Add it all up, divide by the number of units you can reasonably expect to sell, and you'll be pretty close to your bottom-line price.

Only after that can you see how you stack up against the competition.
Hello Jack-

Certainly, all of your points are valid. We understand that knowing our costs are critical, and please rest assured we know them all too well. Based on those costs we arrived at our original MSRP. The problem is, the reality of how the market values our product will determine what price we are able to obtain for our efforts, and we will have to adjust our thinking and product to meet the demands of the market. Therefore, this we will do.

We are committed to production. We have delivered the first units to our dealers and are in process on 10 units in the shop at this time. Further to this, we have material on the way for additional production. Time will tell the story, sooner then later, I think.

Steve
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Old 03-08-2007, 12:29 PM   #19
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Name: Cathy
Trailer: In the Market
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While I realize it is too late at this point, it might have been better to build a couple prototypes and have them taken camping across country. Unfortunately there really isn't a for sure method to know how the consumer will react to your product until you get it out there. Everyone has always been anxious to discuss a new RV everywhere we have been and RVers/campers are often the most chatty people we have meant. While pricing is important, establishing the demand for a unit that combines a small TT with a teardrop would be equally important as if I don't have a desire for a product, no price would be right. It is a beautiful little trailer. Are you doing any RV shows? They can be expensive but you need a way to introduce your product. Although it isn't my business, I do wonder what kind of research you did prior to starting this business venture. I continue to wish you well and hope to see an update of how things are going with your business. Cathy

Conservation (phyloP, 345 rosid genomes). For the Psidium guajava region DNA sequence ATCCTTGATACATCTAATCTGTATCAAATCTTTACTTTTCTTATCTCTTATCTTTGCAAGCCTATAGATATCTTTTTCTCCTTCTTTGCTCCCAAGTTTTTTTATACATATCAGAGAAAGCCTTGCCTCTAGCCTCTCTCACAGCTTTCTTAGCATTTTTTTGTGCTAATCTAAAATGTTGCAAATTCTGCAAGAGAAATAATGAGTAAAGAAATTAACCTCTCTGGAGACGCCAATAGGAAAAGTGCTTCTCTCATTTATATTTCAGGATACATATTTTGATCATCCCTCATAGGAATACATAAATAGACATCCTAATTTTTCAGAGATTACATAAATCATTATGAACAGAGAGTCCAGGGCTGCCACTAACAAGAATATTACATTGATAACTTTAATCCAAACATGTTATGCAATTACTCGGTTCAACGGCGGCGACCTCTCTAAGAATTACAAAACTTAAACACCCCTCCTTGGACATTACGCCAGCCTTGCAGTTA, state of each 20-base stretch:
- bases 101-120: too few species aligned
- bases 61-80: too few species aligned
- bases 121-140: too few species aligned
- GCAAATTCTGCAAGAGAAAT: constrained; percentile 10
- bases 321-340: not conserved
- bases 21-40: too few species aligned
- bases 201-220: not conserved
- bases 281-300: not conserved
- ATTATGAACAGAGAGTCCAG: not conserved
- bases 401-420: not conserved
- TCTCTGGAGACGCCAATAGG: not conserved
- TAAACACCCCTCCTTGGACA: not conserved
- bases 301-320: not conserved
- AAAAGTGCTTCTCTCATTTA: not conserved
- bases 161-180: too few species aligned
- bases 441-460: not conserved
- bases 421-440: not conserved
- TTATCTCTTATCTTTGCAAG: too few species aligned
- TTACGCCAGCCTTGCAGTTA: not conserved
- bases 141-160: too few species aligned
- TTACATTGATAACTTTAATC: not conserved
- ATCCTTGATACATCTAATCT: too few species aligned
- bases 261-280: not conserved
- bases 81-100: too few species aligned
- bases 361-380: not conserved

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Old 03-08-2007, 12:47 PM   #20
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Name: Mr